How destructive are termites?

Answer: Nationwide, termites cause over a billion dollars in damage annually-more than all tornadoes, hurricanes and windstorms combined. Because they nibble away slowly from the inside, damage can be very extensive before it's noticed. It's not unusual for a termite to feast on a building throughout a life span of 15 years-and the queen can live and produce eggs for up to 50 years. Undetected and untreated, termites can severely damage and, in time, destroy a home.

How can I tell if I have a termite problem? And, if so, what kind?

Answer: Subterranean termites are often detected during swarming, usually in the spring, when some fly from their nests to start new colonies. Other signs are shelter tubes primarily composed of mud on the surface of walls, joists, piers, chimneys, plumbing and other fixtures. Weak or broken structural members, blistered wood and soil in cracks can also be evidence of subterranean termites. Drywood termites sometimes give themselves away by creating surface blisters on wood and leaving wings or piles of waste that look like sawdust on windows and floors.

Where are termites found in the U.S.?

Answer: Subterranean termites inhabit the 48 contiguous states and Hawaii, but are most common in the southern two-thirds of the U.S. Drywood termites are not as widespread as subterranean termites. They are mainly a problem in the South.

Are there different kinds of termites?

Answer: Entomologists have identified over 2,000 species, 55 of which exist in the United States. But there are only two kinds, basically, that homeowners have to worry about: subterranean termites and drywood termites.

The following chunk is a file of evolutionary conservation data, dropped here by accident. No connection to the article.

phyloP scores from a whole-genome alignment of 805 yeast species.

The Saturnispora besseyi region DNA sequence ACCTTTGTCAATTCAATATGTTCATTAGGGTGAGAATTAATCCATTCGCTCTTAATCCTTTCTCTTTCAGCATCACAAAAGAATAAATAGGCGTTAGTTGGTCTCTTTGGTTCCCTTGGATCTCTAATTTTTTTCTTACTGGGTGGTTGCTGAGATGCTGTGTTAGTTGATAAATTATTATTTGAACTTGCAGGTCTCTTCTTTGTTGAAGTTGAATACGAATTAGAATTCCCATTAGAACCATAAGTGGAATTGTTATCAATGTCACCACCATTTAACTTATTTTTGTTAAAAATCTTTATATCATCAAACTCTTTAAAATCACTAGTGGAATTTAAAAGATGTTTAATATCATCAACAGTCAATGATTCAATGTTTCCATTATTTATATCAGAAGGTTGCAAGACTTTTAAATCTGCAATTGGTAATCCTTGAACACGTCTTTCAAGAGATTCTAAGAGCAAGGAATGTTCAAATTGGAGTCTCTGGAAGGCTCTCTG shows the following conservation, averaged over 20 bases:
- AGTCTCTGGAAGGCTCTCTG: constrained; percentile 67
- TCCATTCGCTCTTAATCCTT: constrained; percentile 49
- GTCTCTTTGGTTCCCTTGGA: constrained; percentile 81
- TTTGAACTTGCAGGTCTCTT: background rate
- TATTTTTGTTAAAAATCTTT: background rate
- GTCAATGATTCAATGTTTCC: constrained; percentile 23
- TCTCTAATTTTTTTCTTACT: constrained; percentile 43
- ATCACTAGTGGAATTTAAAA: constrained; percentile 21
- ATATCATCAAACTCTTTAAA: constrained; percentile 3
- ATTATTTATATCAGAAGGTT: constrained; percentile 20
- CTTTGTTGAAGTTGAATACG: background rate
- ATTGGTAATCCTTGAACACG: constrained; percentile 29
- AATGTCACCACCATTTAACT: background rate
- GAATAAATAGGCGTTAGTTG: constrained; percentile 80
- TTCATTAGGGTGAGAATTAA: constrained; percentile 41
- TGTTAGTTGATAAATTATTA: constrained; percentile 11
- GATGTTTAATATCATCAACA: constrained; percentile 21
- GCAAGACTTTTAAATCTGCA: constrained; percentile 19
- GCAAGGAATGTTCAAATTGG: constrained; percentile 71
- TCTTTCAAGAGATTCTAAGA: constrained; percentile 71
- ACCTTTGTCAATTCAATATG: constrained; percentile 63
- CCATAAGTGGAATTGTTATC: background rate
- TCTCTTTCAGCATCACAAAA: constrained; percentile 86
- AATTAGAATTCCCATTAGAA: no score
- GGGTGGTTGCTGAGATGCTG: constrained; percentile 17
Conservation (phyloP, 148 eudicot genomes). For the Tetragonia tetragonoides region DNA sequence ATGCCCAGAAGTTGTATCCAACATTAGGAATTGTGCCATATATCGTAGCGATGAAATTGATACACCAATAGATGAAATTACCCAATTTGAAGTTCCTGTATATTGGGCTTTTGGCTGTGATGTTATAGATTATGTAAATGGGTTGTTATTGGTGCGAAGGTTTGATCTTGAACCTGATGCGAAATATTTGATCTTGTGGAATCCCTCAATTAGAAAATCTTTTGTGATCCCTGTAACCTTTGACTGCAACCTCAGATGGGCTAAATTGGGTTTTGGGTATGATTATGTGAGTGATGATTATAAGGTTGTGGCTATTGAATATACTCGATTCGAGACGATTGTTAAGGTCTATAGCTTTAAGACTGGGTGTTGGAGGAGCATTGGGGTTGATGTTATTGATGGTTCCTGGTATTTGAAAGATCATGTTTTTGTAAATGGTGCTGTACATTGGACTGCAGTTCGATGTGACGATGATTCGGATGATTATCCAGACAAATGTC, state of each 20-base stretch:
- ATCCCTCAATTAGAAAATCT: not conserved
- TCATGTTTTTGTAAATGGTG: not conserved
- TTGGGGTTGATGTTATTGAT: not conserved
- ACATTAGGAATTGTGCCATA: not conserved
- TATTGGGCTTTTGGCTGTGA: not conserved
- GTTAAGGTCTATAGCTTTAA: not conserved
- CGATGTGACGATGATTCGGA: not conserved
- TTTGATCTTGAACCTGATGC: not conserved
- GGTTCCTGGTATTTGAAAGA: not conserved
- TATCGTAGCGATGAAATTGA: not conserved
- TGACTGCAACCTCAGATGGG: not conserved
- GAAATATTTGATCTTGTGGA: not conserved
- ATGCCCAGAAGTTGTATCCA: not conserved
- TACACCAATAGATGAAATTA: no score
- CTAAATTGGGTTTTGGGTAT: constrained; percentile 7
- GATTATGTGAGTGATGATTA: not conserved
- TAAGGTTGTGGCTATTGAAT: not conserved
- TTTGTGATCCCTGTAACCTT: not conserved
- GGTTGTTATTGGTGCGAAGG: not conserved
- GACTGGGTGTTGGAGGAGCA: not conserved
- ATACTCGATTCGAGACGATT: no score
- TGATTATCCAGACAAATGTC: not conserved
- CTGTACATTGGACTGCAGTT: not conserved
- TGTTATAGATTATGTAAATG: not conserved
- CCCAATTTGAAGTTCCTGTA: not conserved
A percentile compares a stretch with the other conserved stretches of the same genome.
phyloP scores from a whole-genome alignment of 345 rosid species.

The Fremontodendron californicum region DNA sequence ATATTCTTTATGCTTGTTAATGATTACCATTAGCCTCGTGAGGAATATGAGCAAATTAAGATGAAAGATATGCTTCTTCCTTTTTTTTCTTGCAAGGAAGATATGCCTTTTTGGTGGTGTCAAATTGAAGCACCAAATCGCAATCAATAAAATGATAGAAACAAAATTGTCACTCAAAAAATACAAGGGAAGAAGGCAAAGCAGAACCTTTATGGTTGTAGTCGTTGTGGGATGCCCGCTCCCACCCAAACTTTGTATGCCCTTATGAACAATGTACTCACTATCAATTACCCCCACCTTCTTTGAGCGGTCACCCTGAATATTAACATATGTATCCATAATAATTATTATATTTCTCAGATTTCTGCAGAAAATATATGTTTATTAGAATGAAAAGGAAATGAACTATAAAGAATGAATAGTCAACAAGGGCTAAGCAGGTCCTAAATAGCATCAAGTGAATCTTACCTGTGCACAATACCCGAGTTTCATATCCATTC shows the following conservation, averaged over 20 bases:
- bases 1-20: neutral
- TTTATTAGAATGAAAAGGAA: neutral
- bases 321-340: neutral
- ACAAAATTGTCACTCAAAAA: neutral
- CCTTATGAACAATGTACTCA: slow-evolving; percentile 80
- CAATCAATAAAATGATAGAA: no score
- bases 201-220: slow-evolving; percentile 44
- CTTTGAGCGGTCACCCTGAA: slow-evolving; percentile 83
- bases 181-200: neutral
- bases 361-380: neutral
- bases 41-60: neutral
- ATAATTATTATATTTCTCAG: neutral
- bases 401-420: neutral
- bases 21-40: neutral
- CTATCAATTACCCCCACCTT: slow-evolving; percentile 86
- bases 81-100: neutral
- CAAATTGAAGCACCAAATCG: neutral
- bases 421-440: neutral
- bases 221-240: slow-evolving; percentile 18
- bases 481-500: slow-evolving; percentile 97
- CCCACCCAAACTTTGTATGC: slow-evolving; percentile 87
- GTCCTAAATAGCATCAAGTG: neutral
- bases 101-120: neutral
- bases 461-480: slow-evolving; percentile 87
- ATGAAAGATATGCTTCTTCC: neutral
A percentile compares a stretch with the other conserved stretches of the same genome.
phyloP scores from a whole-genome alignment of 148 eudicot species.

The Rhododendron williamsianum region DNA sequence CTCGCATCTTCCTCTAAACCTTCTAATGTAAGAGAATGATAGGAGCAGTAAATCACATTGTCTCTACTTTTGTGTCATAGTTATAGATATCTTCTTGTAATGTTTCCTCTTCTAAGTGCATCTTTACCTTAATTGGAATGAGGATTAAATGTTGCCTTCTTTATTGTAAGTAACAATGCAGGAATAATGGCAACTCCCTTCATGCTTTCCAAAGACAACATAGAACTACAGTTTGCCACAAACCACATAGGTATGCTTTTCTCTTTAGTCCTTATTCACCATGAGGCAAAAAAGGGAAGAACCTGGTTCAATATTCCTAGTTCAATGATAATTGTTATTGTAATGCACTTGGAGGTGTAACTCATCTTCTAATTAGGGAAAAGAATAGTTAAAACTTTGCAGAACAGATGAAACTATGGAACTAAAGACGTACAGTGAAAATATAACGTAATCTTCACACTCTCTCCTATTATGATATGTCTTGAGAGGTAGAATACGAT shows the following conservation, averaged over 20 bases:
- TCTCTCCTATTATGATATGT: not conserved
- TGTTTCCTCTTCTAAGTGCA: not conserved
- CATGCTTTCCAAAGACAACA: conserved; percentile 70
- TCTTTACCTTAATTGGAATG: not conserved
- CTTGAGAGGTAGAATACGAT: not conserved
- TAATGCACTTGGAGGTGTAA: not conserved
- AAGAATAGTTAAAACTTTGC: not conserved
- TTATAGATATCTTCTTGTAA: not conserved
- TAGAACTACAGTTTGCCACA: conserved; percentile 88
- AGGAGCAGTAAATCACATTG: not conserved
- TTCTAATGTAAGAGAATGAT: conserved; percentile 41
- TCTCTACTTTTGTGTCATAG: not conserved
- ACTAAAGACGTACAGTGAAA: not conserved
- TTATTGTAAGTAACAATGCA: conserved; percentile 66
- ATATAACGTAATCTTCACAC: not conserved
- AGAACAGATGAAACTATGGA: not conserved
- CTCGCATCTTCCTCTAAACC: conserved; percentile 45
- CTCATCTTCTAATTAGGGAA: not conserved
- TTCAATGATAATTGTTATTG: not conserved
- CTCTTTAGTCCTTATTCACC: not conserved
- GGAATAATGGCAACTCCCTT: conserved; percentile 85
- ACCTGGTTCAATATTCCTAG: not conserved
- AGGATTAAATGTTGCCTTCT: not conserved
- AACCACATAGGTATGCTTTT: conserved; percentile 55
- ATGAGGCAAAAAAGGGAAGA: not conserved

Don't termites attack only old, run-down buildings?

Answer: Termites have been found in buildings as early as four days after construction. Every building fabricated wholly or partly of wood is susceptible. Chemical or mechanical barriers can be established in the construction stage to prevent or discourage termite infestations in new homes.

Where and how do termites live?

Answer: All termites subsist on cellulose, which termites get from wood. Termites are social insects with a highly organized caste system, much like ants or bees. Subterranean termites usually live outside the house in underground nests. Subterranean termites use moisture in the earth to survive. Since subterranean termites also need cellulose, they often tunnel into nearby homes to get it. Drywood termites, on the other hand, need no contact with the earth, because their moisture is derived from the moisture in the wood and home. They live right inside the home and can have multiple infestations throughout the home.

What is the difference between subterranean and drywood termites?

Answer: Subterranean termites usually return to the soil to live and reproduce and are found throughout Texas. Drywood termites, found more commonly in coastal areas such as Houston and Corpus Christi, do not have soil contact but can live inside walls or other wooden building materials.

Schedule your WDI inspection today by calling or texting 281.889.0135 or completing the contact form below.

Texas Department of Agriculture


Neil Arnold
Professional Home Inspector
TREC Lic# 23450
TDA# 801793
TPCL# 796739
P: (281) 715-9755